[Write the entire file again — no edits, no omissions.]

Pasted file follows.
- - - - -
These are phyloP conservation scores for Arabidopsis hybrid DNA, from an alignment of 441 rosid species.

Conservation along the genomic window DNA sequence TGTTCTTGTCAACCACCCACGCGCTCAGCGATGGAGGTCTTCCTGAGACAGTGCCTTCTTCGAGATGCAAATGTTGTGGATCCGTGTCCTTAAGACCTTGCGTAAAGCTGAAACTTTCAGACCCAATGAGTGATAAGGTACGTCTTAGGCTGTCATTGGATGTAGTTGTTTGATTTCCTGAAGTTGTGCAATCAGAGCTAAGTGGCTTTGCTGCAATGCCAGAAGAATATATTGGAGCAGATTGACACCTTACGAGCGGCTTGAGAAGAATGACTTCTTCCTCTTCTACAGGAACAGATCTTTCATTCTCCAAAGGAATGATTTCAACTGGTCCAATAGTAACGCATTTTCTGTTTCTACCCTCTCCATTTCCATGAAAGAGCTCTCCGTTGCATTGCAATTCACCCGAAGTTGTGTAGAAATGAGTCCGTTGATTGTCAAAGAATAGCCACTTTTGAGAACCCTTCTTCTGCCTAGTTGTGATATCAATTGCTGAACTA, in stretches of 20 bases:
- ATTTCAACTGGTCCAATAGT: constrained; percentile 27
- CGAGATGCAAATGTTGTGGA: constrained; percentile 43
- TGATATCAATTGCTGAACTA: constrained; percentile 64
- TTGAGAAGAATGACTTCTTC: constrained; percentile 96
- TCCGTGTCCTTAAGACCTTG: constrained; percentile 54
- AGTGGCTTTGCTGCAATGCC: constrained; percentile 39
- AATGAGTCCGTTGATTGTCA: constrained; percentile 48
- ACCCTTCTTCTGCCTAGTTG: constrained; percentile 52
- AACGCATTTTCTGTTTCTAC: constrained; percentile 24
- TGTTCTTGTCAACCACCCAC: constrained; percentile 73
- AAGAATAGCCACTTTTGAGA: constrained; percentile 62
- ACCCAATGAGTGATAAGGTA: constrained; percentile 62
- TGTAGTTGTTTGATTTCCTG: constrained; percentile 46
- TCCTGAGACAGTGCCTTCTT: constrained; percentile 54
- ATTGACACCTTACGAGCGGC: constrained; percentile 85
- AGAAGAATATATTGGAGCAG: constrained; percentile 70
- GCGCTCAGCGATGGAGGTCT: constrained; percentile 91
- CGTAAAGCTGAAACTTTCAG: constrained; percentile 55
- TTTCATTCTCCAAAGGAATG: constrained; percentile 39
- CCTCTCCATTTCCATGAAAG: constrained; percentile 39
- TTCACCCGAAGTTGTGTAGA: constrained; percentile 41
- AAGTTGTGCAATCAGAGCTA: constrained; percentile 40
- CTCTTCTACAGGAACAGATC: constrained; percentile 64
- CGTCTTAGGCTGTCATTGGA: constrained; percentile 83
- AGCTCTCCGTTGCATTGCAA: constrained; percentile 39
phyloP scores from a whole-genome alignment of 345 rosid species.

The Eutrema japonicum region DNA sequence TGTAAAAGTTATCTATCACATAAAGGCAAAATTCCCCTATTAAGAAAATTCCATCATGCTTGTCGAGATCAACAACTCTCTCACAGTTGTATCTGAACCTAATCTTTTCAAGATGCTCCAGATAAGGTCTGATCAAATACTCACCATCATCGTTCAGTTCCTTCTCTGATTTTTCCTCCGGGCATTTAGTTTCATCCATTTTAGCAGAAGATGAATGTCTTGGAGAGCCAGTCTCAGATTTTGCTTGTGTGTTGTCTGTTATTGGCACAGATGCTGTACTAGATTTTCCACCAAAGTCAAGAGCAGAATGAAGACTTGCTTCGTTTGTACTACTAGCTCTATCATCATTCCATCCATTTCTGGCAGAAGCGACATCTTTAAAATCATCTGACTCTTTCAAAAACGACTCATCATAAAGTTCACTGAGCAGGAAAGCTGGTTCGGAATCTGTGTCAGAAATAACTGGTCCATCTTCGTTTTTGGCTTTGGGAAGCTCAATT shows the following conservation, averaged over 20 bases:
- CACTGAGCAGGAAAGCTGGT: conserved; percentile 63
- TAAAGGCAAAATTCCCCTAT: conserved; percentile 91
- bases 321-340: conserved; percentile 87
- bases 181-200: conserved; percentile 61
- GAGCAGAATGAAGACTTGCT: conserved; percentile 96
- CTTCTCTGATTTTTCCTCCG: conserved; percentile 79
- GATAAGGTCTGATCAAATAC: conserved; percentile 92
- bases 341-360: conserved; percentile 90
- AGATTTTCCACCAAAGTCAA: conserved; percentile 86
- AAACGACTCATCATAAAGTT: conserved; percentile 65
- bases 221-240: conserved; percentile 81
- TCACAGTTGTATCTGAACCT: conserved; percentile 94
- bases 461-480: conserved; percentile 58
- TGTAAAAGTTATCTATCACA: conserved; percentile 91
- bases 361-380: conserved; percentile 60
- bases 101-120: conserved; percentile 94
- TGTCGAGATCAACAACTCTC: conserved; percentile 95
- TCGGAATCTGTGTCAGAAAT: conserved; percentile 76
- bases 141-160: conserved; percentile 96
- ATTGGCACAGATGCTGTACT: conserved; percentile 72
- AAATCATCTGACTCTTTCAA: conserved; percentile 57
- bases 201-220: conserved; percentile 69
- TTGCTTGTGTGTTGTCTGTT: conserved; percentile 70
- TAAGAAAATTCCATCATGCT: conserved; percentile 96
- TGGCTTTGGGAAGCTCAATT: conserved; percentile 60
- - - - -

These are phyloP conservation scores for Arabidopsis hybrid DNA, from an alignment of 441 rosid species.

Conservation along the genomic window DNA sequence TGTTCTTGTCAACCACCCACGCGCTCAGCGATGGAGGTCTTCCTGAGACAGTGCCTTCTTCGAGATGCAAATGTTGTGGATCCGTGTCCTTAAGACCTTGCGTAAAGCTGAAACTTTCAGACCCAATGAGTGATAAGGTACGTCTTAGGCTGTCATTGGATGTAGTTGTTTGATTTCCTGAAGTTGTGCAATCAGAGCTAAGTGGCTTTGCTGCAATGCCAGAAGAATATATTGGAGCAGATTGACACCTTACGAGCGGCTTGAGAAGAATGACTTCTTCCTCTTCTACAGGAACAGATCTTTCATTCTCCAAAGGAATGATTTCAACTGGTCCAATAGTAACGCATTTTCTGTTTCTACCCTCTCCATTTCCATGAAAGAGCTCTCCGTTGCATTGCAATTCACCCGAAGTTGTGTAGAAATGAGTCCGTTGATTGTCAAAGAATAGCCACTTTTGAGAACCCTTCTTCTGCCTAGTTGTGATATCAATTGCTGAACTA, in stretches of 20 bases:
- ATTTCAACTGGTCCAATAGT: constrained; percentile 27
- CGAGATGCAAATGTTGTGGA: constrained; percentile 43
- TGATATCAATTGCTGAACTA: constrained; percentile 64
- TTGAGAAGAATGACTTCTTC: constrained; percentile 96
- TCCGTGTCCTTAAGACCTTG: constrained; percentile 54
- AGTGGCTTTGCTGCAATGCC: constrained; percentile 39
- AATGAGTCCGTTGATTGTCA: constrained; percentile 48
- ACCCTTCTTCTGCCTAGTTG: constrained; percentile 52
- AACGCATTTTCTGTTTCTAC: constrained; percentile 24
- TGTTCTTGTCAACCACCCAC: constrained; percentile 73
- AAGAATAGCCACTTTTGAGA: constrained; percentile 62
- ACCCAATGAGTGATAAGGTA: constrained; percentile 62
- TGTAGTTGTTTGATTTCCTG: constrained; percentile 46
- TCCTGAGACAGTGCCTTCTT: constrained; percentile 54
- ATTGACACCTTACGAGCGGC: constrained; percentile 85
- AGAAGAATATATTGGAGCAG: constrained; percentile 70
- GCGCTCAGCGATGGAGGTCT: constrained; percentile 91
- CGTAAAGCTGAAACTTTCAG: constrained; percentile 55
- TTTCATTCTCCAAAGGAATG: constrained; percentile 39
- CCTCTCCATTTCCATGAAAG: constrained; percentile 39
- TTCACCCGAAGTTGTGTAGA: constrained; percentile 41
- AAGTTGTGCAATCAGAGCTA: constrained; percentile 40
- CTCTTCTACAGGAACAGATC: constrained; percentile 64
- CGTCTTAGGCTGTCATTGGA: constrained; percentile 83
- AGCTCTCCGTTGCATTGCAA: constrained; percentile 39
phyloP scores from a whole-genome alignment of 345 rosid species.

The Eutrema japonicum region DNA sequence TGTAAAAGTTATCTATCACATAAAGGCAAAATTCCCCTATTAAGAAAATTCCATCATGCTTGTCGAGATCAACAACTCTCTCACAGTTGTATCTGAACCTAATCTTTTCAAGATGCTCCAGATAAGGTCTGATCAAATACTCACCATCATCGTTCAGTTCCTTCTCTGATTTTTCCTCCGGGCATTTAGTTTCATCCATTTTAGCAGAAGATGAATGTCTTGGAGAGCCAGTCTCAGATTTTGCTTGTGTGTTGTCTGTTATTGGCACAGATGCTGTACTAGATTTTCCACCAAAGTCAAGAGCAGAATGAAGACTTGCTTCGTTTGTACTACTAGCTCTATCATCATTCCATCCATTTCTGGCAGAAGCGACATCTTTAAAATCATCTGACTCTTTCAAAAACGACTCATCATAAAGTTCACTGAGCAGGAAAGCTGGTTCGGAATCTGTGTCAGAAATAACTGGTCCATCTTCGTTTTTGGCTTTGGGAAGCTCAATT shows the following conservation, averaged over 20 bases:
- CACTGAGCAGGAAAGCTGGT: conserved; percentile 63
- TAAAGGCAAAATTCCCCTAT: conserved; percentile 91
- bases 321-340: conserved; percentile 87
- bases 181-200: conserved; percentile 61
- GAGCAGAATGAAGACTTGCT: conserved; percentile 96
- CTTCTCTGATTTTTCCTCCG: conserved; percentile 79
- GATAAGGTCTGATCAAATAC: conserved; percentile 92
- bases 341-360: conserved; percentile 90
- AGATTTTCCACCAAAGTCAA: conserved; percentile 86
- AAACGACTCATCATAAAGTT: conserved; percentile 65
- bases 221-240: conserved; percentile 81
- TCACAGTTGTATCTGAACCT: conserved; percentile 94
- bases 461-480: conserved; percentile 58
- TGTAAAAGTTATCTATCACA: conserved; percentile 91
- bases 361-380: conserved; percentile 60
- bases 101-120: conserved; percentile 94
- TGTCGAGATCAACAACTCTC: conserved; percentile 95
- TCGGAATCTGTGTCAGAAAT: conserved; percentile 76
- bases 141-160: conserved; percentile 96
- ATTGGCACAGATGCTGTACT: conserved; percentile 72
- AAATCATCTGACTCTTTCAA: conserved; percentile 57
- bases 201-220: conserved; percentile 69
- TTGCTTGTGTGTTGTCTGTT: conserved; percentile 70
- TAAGAAAATTCCATCATGCT: conserved; percentile 96
- TGGCTTTGGGAAGCTCAATT: conserved; percentile 60